"True Conviction"

"True Conviction”: three men, themselves wrongfully convicted, form a detective agency in Dallas to help others wrongfully incarcerated

Monday August 30, PBS Independent Lens aired “True Conviction”, directed by James Metlzer.

This documentary tells the story of three men who had spent years in prison and then were exonerated, and then collaborated to form a detective agency in Dallas, to help other clients whom they believe are wrongfully incarcerated in Texas.

The three men are Christopher Scott, Johnny Lindsey (both African-American) and Steven Phillips (white).  The (additional) two convicts that become the focus of their work in the film are Max Soffar (white), in prison for 35 years and on death row much of that time, and Isaiah Hill (black), sentenced to life in prison for aggravate assault.  Max seemed to be coerced into a false confession, and the film makes the point that false confessions typically occur after at least six hour of intensive interrogation by police. Who refused a plea bargain.

Scott has formed a House of Renewed Hope as a halfway house for inmates leaving prison.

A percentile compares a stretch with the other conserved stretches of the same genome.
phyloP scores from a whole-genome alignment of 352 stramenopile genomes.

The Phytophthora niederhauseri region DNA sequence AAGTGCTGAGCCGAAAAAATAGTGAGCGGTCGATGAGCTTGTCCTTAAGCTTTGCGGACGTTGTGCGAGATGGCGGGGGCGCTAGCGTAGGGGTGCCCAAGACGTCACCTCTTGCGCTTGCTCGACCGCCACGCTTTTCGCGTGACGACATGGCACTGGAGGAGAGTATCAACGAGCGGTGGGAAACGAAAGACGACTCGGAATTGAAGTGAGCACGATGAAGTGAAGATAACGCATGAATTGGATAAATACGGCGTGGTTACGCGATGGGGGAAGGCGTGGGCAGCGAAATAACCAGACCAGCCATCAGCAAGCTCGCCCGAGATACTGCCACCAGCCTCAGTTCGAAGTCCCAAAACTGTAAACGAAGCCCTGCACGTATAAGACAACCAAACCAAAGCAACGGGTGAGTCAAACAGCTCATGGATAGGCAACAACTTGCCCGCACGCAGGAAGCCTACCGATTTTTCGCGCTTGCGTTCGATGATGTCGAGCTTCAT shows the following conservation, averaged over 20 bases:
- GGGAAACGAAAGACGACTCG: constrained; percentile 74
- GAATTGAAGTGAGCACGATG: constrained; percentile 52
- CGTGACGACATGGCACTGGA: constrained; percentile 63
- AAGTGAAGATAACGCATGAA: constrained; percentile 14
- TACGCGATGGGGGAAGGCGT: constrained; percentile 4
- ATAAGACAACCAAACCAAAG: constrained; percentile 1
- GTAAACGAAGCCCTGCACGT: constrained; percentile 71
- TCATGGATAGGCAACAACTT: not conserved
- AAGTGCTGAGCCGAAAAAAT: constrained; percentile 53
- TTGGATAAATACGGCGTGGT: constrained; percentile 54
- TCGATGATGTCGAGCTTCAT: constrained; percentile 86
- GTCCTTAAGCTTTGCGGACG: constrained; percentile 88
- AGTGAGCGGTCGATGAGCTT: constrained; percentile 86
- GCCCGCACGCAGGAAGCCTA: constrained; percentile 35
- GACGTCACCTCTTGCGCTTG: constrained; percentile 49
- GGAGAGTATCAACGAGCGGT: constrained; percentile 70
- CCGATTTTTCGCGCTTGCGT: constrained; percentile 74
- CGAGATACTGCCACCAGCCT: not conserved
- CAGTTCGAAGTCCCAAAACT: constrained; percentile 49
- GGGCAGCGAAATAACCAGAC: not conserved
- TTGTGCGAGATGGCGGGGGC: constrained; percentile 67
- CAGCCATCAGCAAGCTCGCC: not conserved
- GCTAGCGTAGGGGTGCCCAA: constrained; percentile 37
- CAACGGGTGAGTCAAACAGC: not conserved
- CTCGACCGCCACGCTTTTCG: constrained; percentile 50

The film shows much of the backstory of the arrests of the three detectives and two subjects in effective black-and-white animation.

The film makes the point that false confessions and convictions in Texas are often obtained without much physical evidence; in the past, based on eyewitnesses.  That may be changing with DNA. One of Isaiah’s jurors is interviewed in the film.

Despite the fact that some of the victims of false conviction in the film are white, the film makes the point that black Americans are disproportionately incarcerated unjustly.

I was foreman of a jury in 1982 in Dallas when I lived there, and we convicted someone of a weapon’s charge after two days.  The judge probably recognized me from having sat in the courtroom and watched a bench trial in 1980 where police had entered a gay bar and falsely accused someone of public lewdness, a problem at the time when judges were all too willing to accept a police officer’s claims at face value.  Judges are elected in Texas, and that can subject them to political populism.

The use of a genealogy database from a small open-source startup run out of a private home in Florida (GEDMatch) to catch the Golden State killer after more than three decades, could revolutionize evidence in criminal cases. Here is the ABC story on significance to privacy.

This film is similar in purpose to some work by Andrew Jenks (whose work shows that this problem is by no means just racial).

Picture from Huntsville TX prison, transfer facility, wiki.

Name:  “True Conviction”

Director, writer:  James Meltzer

Released:  2017

Format:  1.85:1

When and how viewed:  PBS Independent Lens, 2018/4/30

Length:  84

Rating: NA

Companies:  PBS Independent Lens, Filament Productions

Link:  official

Stars:  ****-

(Posted: Tuesday, May 1, 2018 at 10:30 AM EDT)